Tuesday, April 15, 2008

The polite press of Sweden

A 42-year-old man was on the run from police in Sweden for eight days, suspected of killing a 10-year-old girl. The girl went missing while out riding her bike.

Police finally arrested a man and tied him to other murders in Sweden. They are now testing his DNA to see if several cold case files in Norway and Denmark can be solved.

While pictures of the girl, her crying parents and her quaint hometown were plastered all over the tabloids for a week, photos of the man the Swedish media refers to as “the 42-year-old” didn’t appear until he recently admitted to the murders.

The newspapers all knew who he was. They had his photo. They knew he was a suspect in several murders and on the run from police.

“He could have been totally innocent,” the publisher of one tabloid says in an interview, after a journalism professor wrote an opinion column about publishing names of criminals.

Media’s role in society is to inform the public while doing minimal harm. In the United States, people’s names are printed in the paper from the day they get arrested – it doesn’t matter if they stole a scarf from a local store or if they are accused of killing someone while driving drunk. The only exception are people under 17, juveniles, who are protected by several state and federal laws unless they commit a heinous crime.

In Sweden, newspapers usually do not publish names until a person has been convicted. Sometimes not even then. Pedophiles, for some reason, never get their names in the paper, even after they are sentenced. Why? Because they need to be protected from society after committing such a horrible crime. And, they may be “cured” from their horrible sickness and should then have the right to return to society to live like normal people.

But what about the victims? What about other possible victims? Wouldn’t you like to know if a man convicted of a sex crime moves in next door to your family? Shouldn’t you have the right to know?

The Swedish professor calls for eased-up rules of publishing names. Publishing a suspect’s name “can make witnesses aware that they have important information they need to share with police,” he says. Withholding the names, he says, can put innocent people in harm’s way because others will start to guess who the “42-year-old” really is. Is it my neighbor? He is 42! Then the neighbor has been made into a suspect, because the real suspect was being protected by the media.

The Swedish attorney general needs to take some classes in how to fight crimes from the U.S. Attorney General Michael Mukasey. For too long, Swedish police, courts and justices have been too lenient. It is time for Swedish officials to step up to protect its people and stop protecting the criminals.


Anne Sofie said...

You have a point, on sentimental grounds, but I think there are a few aspects you left out. When a person is just suspected of having committed a crime - is it really right to publish his or her name? Remember the first person suspect of murdering former Swedish Minister of Foreign Affairs Anna Lindh - he was innocent. Yet several papers published.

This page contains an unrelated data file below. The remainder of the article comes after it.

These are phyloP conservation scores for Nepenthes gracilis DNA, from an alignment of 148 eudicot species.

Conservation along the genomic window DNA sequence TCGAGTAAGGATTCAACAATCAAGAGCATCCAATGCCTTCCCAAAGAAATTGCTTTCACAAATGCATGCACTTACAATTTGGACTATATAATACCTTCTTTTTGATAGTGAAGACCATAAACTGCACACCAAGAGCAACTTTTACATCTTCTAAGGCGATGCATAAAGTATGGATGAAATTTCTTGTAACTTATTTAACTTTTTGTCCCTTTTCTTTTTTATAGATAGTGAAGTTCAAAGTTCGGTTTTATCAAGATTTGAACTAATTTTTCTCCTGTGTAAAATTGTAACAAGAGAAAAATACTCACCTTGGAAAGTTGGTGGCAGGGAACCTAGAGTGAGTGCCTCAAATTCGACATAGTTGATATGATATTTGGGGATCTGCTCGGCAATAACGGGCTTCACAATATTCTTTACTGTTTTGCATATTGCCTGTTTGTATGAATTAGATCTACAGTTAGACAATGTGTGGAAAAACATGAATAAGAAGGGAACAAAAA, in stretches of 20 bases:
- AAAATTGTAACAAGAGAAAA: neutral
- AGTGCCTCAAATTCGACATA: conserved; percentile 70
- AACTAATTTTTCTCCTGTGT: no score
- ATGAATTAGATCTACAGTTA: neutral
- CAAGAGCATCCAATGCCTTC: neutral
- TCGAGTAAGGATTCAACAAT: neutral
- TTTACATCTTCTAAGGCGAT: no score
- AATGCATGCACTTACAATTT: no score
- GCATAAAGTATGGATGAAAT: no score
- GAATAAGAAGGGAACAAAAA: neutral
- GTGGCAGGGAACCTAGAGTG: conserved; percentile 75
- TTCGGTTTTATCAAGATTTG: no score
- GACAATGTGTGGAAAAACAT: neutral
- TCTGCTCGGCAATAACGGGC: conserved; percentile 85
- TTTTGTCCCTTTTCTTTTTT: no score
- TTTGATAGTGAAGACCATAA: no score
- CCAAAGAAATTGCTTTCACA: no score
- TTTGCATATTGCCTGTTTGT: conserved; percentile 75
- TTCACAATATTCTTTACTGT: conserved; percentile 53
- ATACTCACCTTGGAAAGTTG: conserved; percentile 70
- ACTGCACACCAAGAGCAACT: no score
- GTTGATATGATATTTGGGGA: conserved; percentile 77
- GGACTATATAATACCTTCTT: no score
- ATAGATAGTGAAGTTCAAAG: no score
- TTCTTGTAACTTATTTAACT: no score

And when the right person is arrested - what's the point in publishing? Society is safe as long as the person is behind bars. He or she might have a family. Are parents, husbands, wives, children to be punished indirectly because they are related to a criminal? Because they are punished by the talk in the neighbourhood, in school and so on.

And is publishing really a way to fight crime, as you say? How? Please explain!

In the case of the 10-year-old, she could have been saved - by efficient police work! Some years ago someone called the police and told that the 42-year-old might be the one who murdered a woman some years earlier. The police didn't do anything about it!

Finally, our justice is based on the Christian principle of forgiving. That is, when released, a person will have the chance to start anew, not being forever recognised as a criminal.

I agree some crimes/criminals are more complicated in that the crime is terrifying and/or the criminal is likely to repeat his/her crime. Like pedophiles. On the other hand, during the last few years a couple of men sentenced and imprisoned have turned out to be innocent. Yes. They have been framed by pathologically lying young girls. Courts didn't realise.

So the issue is not simple. I certainly do not agree that the media is to judge people in publishing suspects' names. At least they should be taken to court first and be proved guilty. And even then...

The only reason to publish, as I see it (as journalist and media teacher), is if a convict or clearly identified suspect reckoned to be dangerous is on the run. Then there is a reason to warn the public.

Vickan said...

Because of lack of time right now I will focus on responding to just one point...

The point in publishing a person's name even after he or she has been arrested is so that people can be warned of what possible crimes this person can commit. Take drunken driving, for example. At our newspaper, we publish all drunken driving arrests in our area - even if the editor herself should be arrested.

People constantly call us and ask that we leave their name, their son's name, their husband's name etc. out of the paper. Our editor's response? "You should have thought about that before you got in the car."

Sometimes people need a wake-up call. If they won't get it from the police, perhaps they'll get it when their name appears in the paper.

Vickan said...

P.S. I, too, believe efficient police work is needed. I also believe this is lacking in Sweden right now.